(March 6, 2019) -- It’s dark on the backroad as a motorist speeds toward the intersection. Up ahead, the stop sign blends with the night and in seconds a deadly crash occurs. According to the U.S. Department of Transportation, more than half of all roadway fatalities occur on rural roads. Now engineers at The University of Texas at San Antonio (UTSA) are building and testing a low-cost, self-powered thermal system that will detect vehicles, improve the visibility of stop signs and prevent deaths.
“Stop signs on rural roads are difficult to notice, and this leads to dangerous accidents,” said Ayetullah Biten, a doctoral candidate in the UTSA Department of Electrical and Computer Engineering.
Rural roads account for 70 percent of the nation’s byways and the location for 54 percent of all fatalities, according to the Federal Highway Administration. Without access to a power supply, they are more likely than other roads to lack signals and active traffic signage.
To improve driver safety, Sara Ahmed and Samer Dessouky, professors in the UTSA College of Engineering, created a low-cost, self-powered intersection detection and warning system to alert rural motorists about potential dangers. The next-generation stop sign uses a multi-pixel passive infrared sensor that detects a vehicle as it approaches an intersection. Once the vehicle is within the sensing range, a signal beacon triggers the stop sign’s flashing system.
“The sensor observes thermal signatures and processes them to detect passing vehicles,” said Zachary Balcar, a master’s student in the UTSA Department of Electrical and Computer Engineering. “It distinguishes the vehicle’s direction of travel, estimates the velocity of its thermal signature and determines the classification of the vehicle.”
Overall, the smart system has a 90 percent vehicle detection rate and a vehicle classification accuracy of 72 percent. Compared to current traffic sensing technologies in urban areas such as magnetic loop inductors, video image processors and microwave radar, the new system consumes less power and offers better accuracy. The new technology is also much less expensive to produce. Current safety systems can cost as much as $5,000. UTSA’s detection promises to be a fraction of the price at $60 to $100 per unit.
“Our off-roadway system can be installed on urban or rural roads completely independent of the utility power grid, because it is powered by small solar panels and functions in all weather conditions,” said Ahmed.
>> Learn more about the low-powered sensing system.
The low-power rural intersection detection and warning system was developed with support from the Connect program, a collaborative research program that is co-funded by UTSA and Southwest Research Institute.
The project team has filed an invention disclosure for the system, which was recently recognized nationally by the American Road and Transportation Builders Association, and expects to adapt the technology to pedestrian detection, for border security and for vehicle-to-infrastructure communication.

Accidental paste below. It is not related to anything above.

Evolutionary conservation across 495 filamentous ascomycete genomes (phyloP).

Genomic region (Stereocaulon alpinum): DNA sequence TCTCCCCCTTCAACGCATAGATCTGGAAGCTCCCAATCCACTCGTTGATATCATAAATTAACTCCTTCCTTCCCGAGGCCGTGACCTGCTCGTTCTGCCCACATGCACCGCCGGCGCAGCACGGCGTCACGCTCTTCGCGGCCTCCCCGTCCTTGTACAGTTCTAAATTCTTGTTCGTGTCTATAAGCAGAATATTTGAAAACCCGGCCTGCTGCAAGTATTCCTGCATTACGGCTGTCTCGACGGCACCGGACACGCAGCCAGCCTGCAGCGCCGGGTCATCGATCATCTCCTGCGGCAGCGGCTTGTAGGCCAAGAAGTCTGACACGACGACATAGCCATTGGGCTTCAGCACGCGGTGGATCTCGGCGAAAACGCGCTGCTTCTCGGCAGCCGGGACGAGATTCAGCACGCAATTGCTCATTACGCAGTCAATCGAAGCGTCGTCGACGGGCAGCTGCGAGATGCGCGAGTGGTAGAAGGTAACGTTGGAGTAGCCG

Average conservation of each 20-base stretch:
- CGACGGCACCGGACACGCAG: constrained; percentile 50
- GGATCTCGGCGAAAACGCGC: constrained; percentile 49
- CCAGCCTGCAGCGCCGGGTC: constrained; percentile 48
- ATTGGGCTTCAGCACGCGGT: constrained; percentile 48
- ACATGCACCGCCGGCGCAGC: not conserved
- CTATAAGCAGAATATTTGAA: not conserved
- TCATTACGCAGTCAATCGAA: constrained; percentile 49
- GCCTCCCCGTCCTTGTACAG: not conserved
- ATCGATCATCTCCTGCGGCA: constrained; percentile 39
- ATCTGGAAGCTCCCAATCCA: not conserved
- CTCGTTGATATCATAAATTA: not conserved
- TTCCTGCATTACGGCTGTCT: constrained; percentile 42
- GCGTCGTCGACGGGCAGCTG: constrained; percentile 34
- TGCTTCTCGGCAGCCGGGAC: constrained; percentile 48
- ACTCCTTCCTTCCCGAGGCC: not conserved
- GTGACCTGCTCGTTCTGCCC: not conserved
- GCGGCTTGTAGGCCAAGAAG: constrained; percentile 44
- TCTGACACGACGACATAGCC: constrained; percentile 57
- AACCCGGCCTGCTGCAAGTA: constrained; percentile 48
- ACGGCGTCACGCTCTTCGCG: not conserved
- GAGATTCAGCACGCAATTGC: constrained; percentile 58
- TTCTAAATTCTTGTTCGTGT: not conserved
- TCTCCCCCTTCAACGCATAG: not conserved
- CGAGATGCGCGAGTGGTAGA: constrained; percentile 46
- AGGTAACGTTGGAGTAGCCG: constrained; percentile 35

Learn more about UTSA’s Electrical and Computer Engineering innovations.
Celebrate UTSA’s 50th Anniversary and share social media posts about the 50th using the hashtag #UTSA50.
The UTSA Women’s Studies Institute and Women’s Studies Program will feature film screenings, provide lectures and book readings that promote diversity and focus on achieving social justice and women’s empowerment.Various locations, Main, Downtown and Hemisfair Campuses
The exhibition is a juried competition featuring recent work by UTSA undergraduate and graduate students. The selected works represent the full range of materials, methods, and techniques, ranging from traditional processes to contemporary digital photography and video.Arts Building Main Art Gallery (ART 2.03.04), Main Campus
Amin Qutub, UTSA associate professor of biomedical engineering, will introduce the latest advances in science and technology illustrating how daily behaviors influence the ability of our brain cells to repair and regenerate, enabling a future that optimizes brain health.McNay Art Museum, 6000 N. New Braunfels, San Antonio
UTSA faculty and staff are encouraged to share thoughts, experiences and ideas on inclusive excellence at UTSA.Student Union Anaqua Room (SU 2.03.08), Main Campus
March Into Your Major is an event for students who are unsure of their major, have chosen a major but are not sure it’s the right fit for them or students who are confident of their choice of major but are unsure of what careers they can actually pursue with their major.Convocation Center, Main Campus
As part of UTSA's 50th Anniversary celebration, Fred Schneider, computer science professor at Cornell University, will speak on Impediments to Incentivizing Cyber-security Investment." The lecture is free and open to the public.Biosciences Building Loeffler Room (BSB 3.03.22), Main Campus
Rowdy’s Roadshow will take place in Houston, Dallas/Fort Worth, the Rio Grande Valley and San Antonio. Roadshow events offer opportunities to meet other students, faculty and staff, sign up for Orientation and get Rowdy Ready.Cities across Texas
A former police officer, criminal justice professor Robert Rico will give an encore of his Pizza & Research presentation, Restorative Justice: A Relational Approach to Civic Discourse. Pizza will be served will supplies last.John Peace Library North Commons, Second Floor, Main Campus
The University of Texas at San Antonio is dedicated to the advancement of knowledge through research and discovery, teaching and learning, community engagement and public service. As an institution of access and excellence, UTSA embraces multicultural traditions and serves as a center for intellectual and creative resources as well as a catalyst for socioeconomic development and the commercialization of intellectual property - for Texas, the nation and the world.
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